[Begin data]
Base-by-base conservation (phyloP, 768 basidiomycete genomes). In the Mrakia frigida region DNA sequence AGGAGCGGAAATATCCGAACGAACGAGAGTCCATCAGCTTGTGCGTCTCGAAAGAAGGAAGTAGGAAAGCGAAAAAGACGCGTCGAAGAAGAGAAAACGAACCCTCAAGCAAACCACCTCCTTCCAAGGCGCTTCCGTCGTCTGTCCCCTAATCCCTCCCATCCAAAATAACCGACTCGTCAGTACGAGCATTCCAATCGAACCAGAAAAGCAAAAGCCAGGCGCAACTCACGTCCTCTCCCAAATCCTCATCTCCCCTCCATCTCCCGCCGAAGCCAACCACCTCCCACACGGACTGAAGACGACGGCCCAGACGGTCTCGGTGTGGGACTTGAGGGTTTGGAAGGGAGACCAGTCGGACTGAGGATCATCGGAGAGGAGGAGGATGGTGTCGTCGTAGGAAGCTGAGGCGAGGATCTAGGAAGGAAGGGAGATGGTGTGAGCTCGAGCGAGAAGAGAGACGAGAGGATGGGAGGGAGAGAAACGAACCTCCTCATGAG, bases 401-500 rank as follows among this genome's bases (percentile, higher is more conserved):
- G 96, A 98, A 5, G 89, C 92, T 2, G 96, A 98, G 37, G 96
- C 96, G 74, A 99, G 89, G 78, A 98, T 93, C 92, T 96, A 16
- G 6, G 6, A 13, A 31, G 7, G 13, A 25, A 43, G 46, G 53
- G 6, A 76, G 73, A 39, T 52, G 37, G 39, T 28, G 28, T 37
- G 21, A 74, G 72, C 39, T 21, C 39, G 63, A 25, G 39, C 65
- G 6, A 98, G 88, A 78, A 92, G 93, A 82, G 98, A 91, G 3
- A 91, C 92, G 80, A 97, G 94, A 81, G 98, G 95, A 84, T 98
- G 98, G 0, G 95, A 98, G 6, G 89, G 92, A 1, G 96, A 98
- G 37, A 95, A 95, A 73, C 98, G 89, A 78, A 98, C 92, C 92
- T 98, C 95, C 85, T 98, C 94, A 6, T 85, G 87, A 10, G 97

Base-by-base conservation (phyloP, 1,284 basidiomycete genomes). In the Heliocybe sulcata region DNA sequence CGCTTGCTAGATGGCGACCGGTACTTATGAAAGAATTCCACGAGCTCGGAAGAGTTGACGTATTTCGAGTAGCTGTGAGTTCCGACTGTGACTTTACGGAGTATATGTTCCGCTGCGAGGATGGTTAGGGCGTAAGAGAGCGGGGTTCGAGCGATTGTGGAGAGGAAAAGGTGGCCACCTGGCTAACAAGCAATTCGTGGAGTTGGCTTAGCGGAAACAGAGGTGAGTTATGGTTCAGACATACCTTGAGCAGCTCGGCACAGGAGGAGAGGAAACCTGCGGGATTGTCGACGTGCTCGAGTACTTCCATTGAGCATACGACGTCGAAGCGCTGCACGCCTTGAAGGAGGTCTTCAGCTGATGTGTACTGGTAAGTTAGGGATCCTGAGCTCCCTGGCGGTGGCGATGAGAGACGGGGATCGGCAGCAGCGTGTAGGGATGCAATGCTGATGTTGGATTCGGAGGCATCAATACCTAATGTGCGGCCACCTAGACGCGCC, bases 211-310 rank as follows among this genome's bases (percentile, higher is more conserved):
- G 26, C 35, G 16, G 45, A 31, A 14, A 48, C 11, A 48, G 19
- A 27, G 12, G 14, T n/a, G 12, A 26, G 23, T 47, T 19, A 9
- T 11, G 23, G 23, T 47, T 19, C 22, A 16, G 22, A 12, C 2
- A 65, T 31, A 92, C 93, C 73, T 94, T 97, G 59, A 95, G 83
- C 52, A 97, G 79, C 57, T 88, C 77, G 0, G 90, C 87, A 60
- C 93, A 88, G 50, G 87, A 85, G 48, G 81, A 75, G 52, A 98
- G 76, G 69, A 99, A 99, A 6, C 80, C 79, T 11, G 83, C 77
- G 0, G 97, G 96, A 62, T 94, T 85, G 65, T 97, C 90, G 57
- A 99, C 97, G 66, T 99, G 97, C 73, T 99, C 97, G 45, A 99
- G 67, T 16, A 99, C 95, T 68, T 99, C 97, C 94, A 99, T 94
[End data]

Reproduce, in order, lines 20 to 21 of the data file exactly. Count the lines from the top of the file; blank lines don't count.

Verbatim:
- G 0, G 97, G 96, A 62, T 94, T 85, G 65, T 97, C 90, G 57
- A 99, C 97, G 66, T 99, G 97, C 73, T 99, C 97, G 45, A 99